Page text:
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Ecstasy may trigger gene linked depression
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Ecstasy may trigger gene-linked depression
12 March 2005
IF YOU have a family history of depression, you should probably think twice about taking ecstasy. The drug appears to trigger depression in people with a genetic susceptibility to the condition.
Ecstasy tricks neurons into dumping large quantities of the mood-regulating neurotransmitter serotonin into the brain. It is thought to work by causing serotonin transporters to reverse direction, pumping serotonin out of neurons instead of sucking it back in.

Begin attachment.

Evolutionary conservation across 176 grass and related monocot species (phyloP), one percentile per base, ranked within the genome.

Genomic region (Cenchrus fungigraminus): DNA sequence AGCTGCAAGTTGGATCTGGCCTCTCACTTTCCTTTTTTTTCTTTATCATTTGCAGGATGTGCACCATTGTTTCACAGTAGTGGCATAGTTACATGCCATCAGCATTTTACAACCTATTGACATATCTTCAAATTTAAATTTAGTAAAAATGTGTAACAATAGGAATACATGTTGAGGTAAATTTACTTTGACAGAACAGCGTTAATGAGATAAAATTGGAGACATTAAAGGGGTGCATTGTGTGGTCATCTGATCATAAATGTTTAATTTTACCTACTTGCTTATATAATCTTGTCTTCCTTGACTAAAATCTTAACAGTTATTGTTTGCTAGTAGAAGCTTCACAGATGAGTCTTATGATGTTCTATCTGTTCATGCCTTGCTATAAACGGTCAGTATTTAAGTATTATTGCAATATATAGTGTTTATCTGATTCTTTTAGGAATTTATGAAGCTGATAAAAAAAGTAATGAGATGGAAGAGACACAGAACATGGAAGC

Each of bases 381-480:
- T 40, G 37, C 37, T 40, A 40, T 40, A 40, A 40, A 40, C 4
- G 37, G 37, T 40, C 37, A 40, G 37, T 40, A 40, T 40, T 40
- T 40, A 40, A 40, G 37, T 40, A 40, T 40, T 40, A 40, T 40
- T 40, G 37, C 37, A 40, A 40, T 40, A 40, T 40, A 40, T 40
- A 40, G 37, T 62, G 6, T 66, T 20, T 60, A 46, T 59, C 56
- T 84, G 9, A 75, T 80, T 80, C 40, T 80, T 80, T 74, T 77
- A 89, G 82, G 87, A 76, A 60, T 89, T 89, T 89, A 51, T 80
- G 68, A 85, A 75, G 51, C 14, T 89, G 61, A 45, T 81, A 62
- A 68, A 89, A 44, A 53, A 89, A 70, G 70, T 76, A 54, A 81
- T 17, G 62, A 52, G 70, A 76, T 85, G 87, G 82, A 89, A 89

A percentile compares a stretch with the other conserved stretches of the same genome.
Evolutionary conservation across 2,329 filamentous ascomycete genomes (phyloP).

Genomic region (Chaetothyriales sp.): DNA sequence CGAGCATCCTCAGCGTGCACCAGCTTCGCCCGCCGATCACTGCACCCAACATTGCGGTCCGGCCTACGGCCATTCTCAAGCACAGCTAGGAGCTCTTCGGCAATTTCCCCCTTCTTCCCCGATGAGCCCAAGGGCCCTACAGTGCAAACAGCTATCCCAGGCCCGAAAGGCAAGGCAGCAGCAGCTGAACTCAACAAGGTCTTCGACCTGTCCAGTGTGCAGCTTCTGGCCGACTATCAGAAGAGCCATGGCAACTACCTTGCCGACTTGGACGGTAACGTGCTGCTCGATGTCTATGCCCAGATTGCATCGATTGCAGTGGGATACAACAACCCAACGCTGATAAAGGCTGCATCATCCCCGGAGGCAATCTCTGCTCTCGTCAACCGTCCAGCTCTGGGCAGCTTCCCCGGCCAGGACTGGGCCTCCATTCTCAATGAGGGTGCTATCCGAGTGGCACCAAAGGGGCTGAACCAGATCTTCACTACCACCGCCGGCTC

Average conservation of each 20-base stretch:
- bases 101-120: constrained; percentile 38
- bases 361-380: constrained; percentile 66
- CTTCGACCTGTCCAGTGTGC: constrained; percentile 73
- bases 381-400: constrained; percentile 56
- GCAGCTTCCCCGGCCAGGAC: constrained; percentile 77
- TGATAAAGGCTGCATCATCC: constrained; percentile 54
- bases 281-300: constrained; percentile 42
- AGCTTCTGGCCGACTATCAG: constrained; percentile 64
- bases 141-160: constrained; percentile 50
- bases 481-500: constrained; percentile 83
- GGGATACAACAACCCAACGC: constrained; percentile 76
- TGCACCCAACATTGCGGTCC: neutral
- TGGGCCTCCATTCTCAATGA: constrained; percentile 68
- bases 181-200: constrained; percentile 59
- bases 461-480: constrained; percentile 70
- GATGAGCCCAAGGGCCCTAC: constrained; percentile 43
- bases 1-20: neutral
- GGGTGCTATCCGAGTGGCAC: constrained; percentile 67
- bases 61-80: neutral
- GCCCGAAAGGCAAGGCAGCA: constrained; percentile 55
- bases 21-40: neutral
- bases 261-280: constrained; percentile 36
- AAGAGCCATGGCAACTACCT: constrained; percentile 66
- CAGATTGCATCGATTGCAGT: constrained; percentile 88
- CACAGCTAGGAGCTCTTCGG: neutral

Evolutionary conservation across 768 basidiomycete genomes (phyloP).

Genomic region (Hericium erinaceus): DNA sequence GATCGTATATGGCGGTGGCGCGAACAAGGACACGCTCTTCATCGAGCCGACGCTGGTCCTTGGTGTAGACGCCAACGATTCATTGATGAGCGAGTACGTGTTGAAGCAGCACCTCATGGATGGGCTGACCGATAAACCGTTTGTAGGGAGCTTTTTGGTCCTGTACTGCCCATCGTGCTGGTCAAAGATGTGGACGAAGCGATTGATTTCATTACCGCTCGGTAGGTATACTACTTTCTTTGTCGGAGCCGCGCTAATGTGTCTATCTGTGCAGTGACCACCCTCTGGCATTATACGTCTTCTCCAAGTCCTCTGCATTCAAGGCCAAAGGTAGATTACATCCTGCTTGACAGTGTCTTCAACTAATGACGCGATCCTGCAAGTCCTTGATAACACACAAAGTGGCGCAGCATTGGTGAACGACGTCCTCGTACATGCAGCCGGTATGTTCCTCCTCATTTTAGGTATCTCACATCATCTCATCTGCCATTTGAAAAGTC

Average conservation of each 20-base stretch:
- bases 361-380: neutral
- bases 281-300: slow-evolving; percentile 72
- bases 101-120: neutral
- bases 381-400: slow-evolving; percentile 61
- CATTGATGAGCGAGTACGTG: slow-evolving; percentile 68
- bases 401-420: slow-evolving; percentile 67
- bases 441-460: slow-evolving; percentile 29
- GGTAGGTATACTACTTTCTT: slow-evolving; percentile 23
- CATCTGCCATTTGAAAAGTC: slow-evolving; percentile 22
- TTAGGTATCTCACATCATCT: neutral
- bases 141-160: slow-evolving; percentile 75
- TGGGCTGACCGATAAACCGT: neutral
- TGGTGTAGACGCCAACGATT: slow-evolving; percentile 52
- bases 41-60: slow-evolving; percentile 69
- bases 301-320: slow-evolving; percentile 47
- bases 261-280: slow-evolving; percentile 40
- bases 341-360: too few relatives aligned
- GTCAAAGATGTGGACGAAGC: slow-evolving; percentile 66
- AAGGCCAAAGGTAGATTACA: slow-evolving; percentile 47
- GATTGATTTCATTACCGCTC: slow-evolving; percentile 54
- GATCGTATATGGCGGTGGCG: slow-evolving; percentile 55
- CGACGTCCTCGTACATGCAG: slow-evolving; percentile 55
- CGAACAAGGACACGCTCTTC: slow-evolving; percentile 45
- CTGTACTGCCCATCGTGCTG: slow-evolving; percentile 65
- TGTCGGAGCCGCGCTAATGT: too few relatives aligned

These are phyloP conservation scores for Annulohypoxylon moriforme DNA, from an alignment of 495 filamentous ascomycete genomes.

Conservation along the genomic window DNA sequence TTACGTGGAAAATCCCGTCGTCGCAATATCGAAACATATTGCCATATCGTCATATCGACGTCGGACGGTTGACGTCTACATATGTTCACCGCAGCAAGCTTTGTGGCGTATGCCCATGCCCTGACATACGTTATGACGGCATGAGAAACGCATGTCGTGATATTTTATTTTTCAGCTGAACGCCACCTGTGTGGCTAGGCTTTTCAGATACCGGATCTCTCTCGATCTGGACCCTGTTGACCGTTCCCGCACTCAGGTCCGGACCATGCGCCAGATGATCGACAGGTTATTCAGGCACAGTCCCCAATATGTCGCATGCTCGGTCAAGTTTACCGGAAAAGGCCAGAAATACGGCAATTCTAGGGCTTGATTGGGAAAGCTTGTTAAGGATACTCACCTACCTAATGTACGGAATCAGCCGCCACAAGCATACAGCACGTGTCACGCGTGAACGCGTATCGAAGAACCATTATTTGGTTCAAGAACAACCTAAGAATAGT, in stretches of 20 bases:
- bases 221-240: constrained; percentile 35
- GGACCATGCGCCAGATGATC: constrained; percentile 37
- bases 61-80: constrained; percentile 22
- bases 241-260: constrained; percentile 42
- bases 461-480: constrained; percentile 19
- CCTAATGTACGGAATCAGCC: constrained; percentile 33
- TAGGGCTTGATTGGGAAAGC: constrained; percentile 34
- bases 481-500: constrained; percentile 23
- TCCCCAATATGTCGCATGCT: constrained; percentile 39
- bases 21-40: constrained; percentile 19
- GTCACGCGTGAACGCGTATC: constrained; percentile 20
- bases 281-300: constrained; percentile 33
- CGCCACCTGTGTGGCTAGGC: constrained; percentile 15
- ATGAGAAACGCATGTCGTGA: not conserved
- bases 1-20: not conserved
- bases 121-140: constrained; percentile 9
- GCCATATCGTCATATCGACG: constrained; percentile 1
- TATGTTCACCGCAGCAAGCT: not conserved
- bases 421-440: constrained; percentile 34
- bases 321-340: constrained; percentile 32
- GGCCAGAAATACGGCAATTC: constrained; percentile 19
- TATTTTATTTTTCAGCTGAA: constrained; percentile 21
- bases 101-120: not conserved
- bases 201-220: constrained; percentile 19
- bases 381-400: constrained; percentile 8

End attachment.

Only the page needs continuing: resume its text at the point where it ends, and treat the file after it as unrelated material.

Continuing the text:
There are two versions of the serotonin transporter gene, long and short. The short version has already been associated with depression brought on by stressful events. David Rubinsztein and colleagues at the University of Cambridge wanted to know whether there might be a similar link with ecstasy use.
They studied 66 chronic ecstasy users, 30 cannabis smokers and 28 people who had never used illicit drugs. This revealed that of the people with two copies of the short gene, ecstasy users were much more likely than cannabis smokers and abstainers to suffer from clinical depression (American Journal of Psychiatry, vol 162, p 609). This raises the possibility that studies of the risks from ecstasy use underestimate the danger for some individuals, Rubinsztein says.
From issue 2490 of New Scientist magazine, 12 March 2005, page 5
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